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ASCM Insights

With Supply Chain Excellence, Growth Knows No Limits


Tech giant Apple just reported its biggest quarterly profit ever. Ever. Amid a pandemic, labor shortages, unparalleled supply chain disruptions and an ongoing chip crisis, America’s third-largest company has continued to find ways to grow. There’s no doubt that this is largely due to CEO Tim Cook’s unique supply chain mastery.

Prior to taking the helm in 2011, Cook served as senior vice president of worldwide operations; then executive vice president of worldwide sales and operations; and then chief operating officer, when he was responsible for the end-to-end management of Apple’s supply chain, sales service and support. Along the way, he’s helped guide the company through several quarters of record profit. Most recently, for its first fiscal quarter of 2022, quarterly revenue rose 11% year-over-year to a record $123.9 billion. This far surpassed analysts’ expectations.

Because of its size, Apple has the capital and influence to be the customer of choice for many suppliers, which is clearly propelling its growth. As tech reporter Dan Gallagher points out in The Wall Street Journal, “In a market where even chip equipment makers can’t get enough chips, the world’s largest maker of consumer electronics found plenty.” 

In addition, Apple was able to minimize its operating costs at a time when many other tech companies are spending more on supply and transportation. In Q1 2022, the company’s operating income skyrocketed 24% year-over-year to $41.5 billion, resulting in operating margins of 33.6%, its highest in a decade. 

When asked during a quarterly earnings call if last year’s supply chain disruptions made him rethink Apple’s supply chain, Cook replied: “Our largest issue by far has been the chip shortage. … I think our supply chain actually does very good considering the shortages because it's a fast-moving supply chain. The cycle times are very short. There’s very little distance between a chip being fabricated and packaged and a product going out of [the] factory. And so no, I don't see that it makes a fundamental change in the supply chain.” 

Enabling your professional development

Apple’s story proves that supply chain excellence is the backbone of operating and financial excellence. The challenge, however, is that supply chain excellence looks different at different organizations, based on their industry, size and countless other factors. For instance, Apple’s route to success primarily involved capitalizing on its size; whereas smaller companies would need to leverage different approaches. Sure, there are some basic principles and common best practices, but each supply chain is unique and ultimately has its own opportunities and challenges.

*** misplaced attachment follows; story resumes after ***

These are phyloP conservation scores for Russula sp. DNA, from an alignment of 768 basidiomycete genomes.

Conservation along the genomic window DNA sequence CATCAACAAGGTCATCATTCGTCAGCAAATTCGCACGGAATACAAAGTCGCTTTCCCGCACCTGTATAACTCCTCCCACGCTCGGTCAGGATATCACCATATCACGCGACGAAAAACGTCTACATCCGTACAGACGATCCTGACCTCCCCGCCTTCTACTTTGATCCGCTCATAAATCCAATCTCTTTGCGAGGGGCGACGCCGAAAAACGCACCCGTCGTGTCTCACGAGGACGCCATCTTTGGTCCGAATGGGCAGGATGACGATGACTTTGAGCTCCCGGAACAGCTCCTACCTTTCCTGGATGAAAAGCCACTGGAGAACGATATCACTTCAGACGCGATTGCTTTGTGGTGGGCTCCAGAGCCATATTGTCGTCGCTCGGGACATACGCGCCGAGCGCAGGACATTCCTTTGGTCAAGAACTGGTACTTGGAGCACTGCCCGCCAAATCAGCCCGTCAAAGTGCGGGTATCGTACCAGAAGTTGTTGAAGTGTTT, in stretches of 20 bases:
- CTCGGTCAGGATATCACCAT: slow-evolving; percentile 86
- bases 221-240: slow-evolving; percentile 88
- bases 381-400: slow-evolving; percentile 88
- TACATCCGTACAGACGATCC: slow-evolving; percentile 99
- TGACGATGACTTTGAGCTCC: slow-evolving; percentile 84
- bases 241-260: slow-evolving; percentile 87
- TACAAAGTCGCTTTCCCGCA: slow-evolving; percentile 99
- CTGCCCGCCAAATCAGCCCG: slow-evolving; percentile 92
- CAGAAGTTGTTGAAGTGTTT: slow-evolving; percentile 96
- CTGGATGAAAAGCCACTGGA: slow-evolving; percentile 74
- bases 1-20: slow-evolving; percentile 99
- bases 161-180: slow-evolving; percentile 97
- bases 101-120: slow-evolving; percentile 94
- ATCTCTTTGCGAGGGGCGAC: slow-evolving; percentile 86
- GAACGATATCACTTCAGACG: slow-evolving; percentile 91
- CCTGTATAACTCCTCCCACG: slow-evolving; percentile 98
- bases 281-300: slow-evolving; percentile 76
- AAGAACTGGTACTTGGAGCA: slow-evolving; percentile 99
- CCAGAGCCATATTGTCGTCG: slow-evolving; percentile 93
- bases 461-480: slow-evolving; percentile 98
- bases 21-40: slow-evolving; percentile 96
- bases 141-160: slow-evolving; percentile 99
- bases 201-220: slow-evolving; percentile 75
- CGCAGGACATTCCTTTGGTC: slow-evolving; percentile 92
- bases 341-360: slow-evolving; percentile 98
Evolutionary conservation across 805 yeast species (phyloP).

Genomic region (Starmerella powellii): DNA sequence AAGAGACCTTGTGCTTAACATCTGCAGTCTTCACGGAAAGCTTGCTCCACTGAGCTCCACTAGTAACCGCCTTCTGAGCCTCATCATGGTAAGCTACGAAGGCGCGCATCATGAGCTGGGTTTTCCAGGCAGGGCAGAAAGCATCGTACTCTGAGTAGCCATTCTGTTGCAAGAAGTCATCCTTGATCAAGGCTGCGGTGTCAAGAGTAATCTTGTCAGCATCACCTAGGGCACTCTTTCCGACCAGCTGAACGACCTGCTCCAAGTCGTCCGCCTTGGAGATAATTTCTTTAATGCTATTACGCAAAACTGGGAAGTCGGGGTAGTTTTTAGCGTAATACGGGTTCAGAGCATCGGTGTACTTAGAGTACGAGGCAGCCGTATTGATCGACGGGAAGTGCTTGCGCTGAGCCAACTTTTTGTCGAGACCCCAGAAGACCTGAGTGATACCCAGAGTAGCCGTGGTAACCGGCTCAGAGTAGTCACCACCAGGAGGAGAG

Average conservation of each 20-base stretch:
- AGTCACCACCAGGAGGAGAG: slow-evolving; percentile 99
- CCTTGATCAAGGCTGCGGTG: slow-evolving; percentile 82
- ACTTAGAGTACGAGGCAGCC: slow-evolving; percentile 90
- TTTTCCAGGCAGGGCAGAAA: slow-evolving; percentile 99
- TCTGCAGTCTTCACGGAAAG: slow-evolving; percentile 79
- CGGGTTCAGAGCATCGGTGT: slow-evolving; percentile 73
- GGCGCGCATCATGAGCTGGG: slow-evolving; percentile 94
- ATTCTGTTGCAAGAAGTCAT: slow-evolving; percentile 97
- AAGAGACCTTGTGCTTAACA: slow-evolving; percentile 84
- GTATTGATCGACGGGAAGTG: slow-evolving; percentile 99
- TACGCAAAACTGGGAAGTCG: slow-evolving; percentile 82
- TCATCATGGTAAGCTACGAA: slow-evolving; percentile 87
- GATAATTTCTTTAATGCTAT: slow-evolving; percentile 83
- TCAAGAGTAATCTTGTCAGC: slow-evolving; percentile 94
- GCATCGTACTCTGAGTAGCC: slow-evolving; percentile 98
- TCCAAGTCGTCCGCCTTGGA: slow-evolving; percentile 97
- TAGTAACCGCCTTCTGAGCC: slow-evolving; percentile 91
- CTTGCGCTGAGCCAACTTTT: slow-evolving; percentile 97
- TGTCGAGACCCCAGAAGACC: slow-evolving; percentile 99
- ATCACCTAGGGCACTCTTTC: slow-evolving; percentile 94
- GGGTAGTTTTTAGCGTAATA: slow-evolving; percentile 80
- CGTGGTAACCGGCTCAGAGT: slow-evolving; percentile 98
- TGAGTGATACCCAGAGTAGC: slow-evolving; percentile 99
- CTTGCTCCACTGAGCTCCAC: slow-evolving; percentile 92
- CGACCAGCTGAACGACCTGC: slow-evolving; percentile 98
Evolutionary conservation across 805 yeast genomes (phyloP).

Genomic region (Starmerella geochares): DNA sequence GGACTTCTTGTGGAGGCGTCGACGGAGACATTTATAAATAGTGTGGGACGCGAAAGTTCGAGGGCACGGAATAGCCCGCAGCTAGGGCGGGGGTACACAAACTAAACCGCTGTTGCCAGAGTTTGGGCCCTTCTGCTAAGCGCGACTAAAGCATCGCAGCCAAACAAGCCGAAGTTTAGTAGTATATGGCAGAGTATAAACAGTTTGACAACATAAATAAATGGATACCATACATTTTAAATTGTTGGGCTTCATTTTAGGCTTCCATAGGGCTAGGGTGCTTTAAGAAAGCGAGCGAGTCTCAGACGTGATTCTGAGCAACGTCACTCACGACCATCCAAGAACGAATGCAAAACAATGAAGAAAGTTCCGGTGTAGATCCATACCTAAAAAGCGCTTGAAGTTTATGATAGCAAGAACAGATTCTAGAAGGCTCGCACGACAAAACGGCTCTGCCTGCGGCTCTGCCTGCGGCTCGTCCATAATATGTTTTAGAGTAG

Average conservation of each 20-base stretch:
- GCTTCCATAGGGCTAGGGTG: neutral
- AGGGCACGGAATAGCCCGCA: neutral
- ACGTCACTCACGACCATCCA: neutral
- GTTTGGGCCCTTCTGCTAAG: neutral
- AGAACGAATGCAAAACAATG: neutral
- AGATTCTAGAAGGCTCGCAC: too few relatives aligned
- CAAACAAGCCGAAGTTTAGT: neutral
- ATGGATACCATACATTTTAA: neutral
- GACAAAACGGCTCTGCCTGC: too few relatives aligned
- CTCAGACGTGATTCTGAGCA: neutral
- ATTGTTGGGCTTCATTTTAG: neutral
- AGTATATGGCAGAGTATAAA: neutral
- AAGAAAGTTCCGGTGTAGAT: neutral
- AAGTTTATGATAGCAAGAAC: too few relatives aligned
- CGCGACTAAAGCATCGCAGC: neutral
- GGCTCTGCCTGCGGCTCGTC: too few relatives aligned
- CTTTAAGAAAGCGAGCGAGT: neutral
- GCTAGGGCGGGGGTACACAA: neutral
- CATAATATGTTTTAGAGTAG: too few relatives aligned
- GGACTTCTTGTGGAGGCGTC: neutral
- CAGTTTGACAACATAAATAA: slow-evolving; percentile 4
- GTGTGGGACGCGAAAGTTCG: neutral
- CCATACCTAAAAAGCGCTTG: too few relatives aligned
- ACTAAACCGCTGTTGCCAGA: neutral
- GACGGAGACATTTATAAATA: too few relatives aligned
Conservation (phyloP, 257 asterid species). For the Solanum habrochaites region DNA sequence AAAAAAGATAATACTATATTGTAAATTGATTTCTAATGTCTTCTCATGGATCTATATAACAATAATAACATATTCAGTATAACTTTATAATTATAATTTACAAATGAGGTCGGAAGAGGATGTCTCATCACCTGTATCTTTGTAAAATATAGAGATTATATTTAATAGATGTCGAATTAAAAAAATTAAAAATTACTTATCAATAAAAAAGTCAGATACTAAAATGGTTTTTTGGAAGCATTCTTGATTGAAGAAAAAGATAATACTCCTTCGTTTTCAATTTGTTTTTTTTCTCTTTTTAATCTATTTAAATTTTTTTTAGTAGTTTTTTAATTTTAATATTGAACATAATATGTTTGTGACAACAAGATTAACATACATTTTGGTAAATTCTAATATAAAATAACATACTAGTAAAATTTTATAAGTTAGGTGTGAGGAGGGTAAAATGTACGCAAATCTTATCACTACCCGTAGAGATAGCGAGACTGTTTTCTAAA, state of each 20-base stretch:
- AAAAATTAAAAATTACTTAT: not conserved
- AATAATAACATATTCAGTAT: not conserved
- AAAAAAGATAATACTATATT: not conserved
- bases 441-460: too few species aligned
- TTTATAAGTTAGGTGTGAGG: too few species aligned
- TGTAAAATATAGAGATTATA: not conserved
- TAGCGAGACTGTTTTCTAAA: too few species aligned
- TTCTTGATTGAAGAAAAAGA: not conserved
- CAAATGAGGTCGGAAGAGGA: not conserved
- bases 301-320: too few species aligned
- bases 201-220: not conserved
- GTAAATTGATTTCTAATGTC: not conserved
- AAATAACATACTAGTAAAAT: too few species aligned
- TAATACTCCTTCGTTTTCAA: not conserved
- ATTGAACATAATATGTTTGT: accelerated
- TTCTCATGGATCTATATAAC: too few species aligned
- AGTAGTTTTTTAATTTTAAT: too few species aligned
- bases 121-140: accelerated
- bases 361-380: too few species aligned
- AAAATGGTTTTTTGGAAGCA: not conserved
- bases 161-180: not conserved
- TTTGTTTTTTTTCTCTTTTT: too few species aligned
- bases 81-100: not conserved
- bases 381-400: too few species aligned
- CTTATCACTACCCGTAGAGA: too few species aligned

Likewise, every ASCM member has distinct professional needs. With this in mind, ASCM is excited to launch our new membership model to better serve you. The yearly global membership price is $99, with the opportunity to upgrade for additional benefits, such as certification discounts or local affiliations. There’s also a monthly membership option, which is perfect if you’re new to supply chain and want to begin discovering this exciting field.

Whether you’re just getting started, leading a team of cross-functional professionals or interested in giving back through mentorship and volunteering, ASCM is with you at every stage of your career. Check out all the ways ASCM membership can be customized to accelerate your professional growth.

About the Author

Abe Eshkenazi, CSCP, CPA, CAE CEO, ASCM

Abe Eshkenazi is chief executive officer of the Association for Supply Chain Management (ASCM), the largest organization for supply chain and the global pacesetter of organizational transformation, talent development and supply chain innovation. During his tenure, ASCM has significantly expanded its services to corporations, individuals and communities. Its revenue has more than doubled, and the association successfully completed three mergers in response to both heightened industry awareness and the vast and ongoing global impact driven by supply chains. Previously, Eshkenazi was the managing director of the Operations Consulting Group of American Express Tax and Business Services. He may be contacted at

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